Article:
The resulting Treaty of Schönbrunn was the harshest that France had imposed on Austria in recent memory. Metternich and Archduke Charles had the preservation of the Habsburg Empire as their fundamental goal, and to this end the former succeeded in making Napoleon seek more modest goals in return for promises of Franco-Austrian peace and friendship. Nevertheless, while most of the hereditary lands remained part of Habsburg territories, France received Carinthia, Carniola, and the Adriatic ports, while Galicia was given to the Poles and the Salzburg area of the Tyrol went to the Bavarians. Austria lost over three million subjects, about one-fifth of her total population, as a result of these territorial changes.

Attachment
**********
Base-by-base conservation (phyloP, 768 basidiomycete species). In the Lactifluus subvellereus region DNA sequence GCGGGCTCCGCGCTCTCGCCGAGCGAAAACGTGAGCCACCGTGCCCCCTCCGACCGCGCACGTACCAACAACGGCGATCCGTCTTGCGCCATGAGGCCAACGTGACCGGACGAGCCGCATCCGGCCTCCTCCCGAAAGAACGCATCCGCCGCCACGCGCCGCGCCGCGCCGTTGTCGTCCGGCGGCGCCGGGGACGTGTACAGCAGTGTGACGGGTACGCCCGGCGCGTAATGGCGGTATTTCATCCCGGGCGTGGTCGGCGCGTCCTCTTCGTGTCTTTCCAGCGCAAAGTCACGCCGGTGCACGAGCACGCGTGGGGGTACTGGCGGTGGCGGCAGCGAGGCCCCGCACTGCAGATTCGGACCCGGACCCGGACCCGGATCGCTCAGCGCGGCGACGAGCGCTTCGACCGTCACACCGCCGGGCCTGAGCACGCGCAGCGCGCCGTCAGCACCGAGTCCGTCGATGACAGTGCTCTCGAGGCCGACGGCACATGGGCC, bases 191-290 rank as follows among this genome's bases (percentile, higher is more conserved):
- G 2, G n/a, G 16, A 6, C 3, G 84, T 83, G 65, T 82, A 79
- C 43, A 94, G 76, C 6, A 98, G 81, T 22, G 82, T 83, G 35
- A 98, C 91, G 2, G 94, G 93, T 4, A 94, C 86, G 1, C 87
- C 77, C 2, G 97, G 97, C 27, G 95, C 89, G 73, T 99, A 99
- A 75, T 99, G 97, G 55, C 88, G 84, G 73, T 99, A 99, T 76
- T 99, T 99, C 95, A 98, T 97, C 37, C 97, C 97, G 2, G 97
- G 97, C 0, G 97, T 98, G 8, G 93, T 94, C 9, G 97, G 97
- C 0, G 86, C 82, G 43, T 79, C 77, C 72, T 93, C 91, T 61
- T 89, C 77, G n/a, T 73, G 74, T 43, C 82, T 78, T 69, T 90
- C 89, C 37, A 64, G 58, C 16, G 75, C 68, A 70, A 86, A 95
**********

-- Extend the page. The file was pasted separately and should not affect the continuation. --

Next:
Although the Fifth Coalition ended, Britain, Spain and Portugal remained at war with France in the ongoing Peninsular War. There was peace in central and eastern Europe until Napoleon's invasion of Russia in 1812, which led to the formation of the Sixth Coalition in 1813.


Znojmo (Czech pronunciation: [ˈznoimo]; German: Znaim) is a major town in the South Moravian Region of the Czech Republic, the administrative capital of the Znojmo District. It is the historical and cultural centre of southwestern Moravia.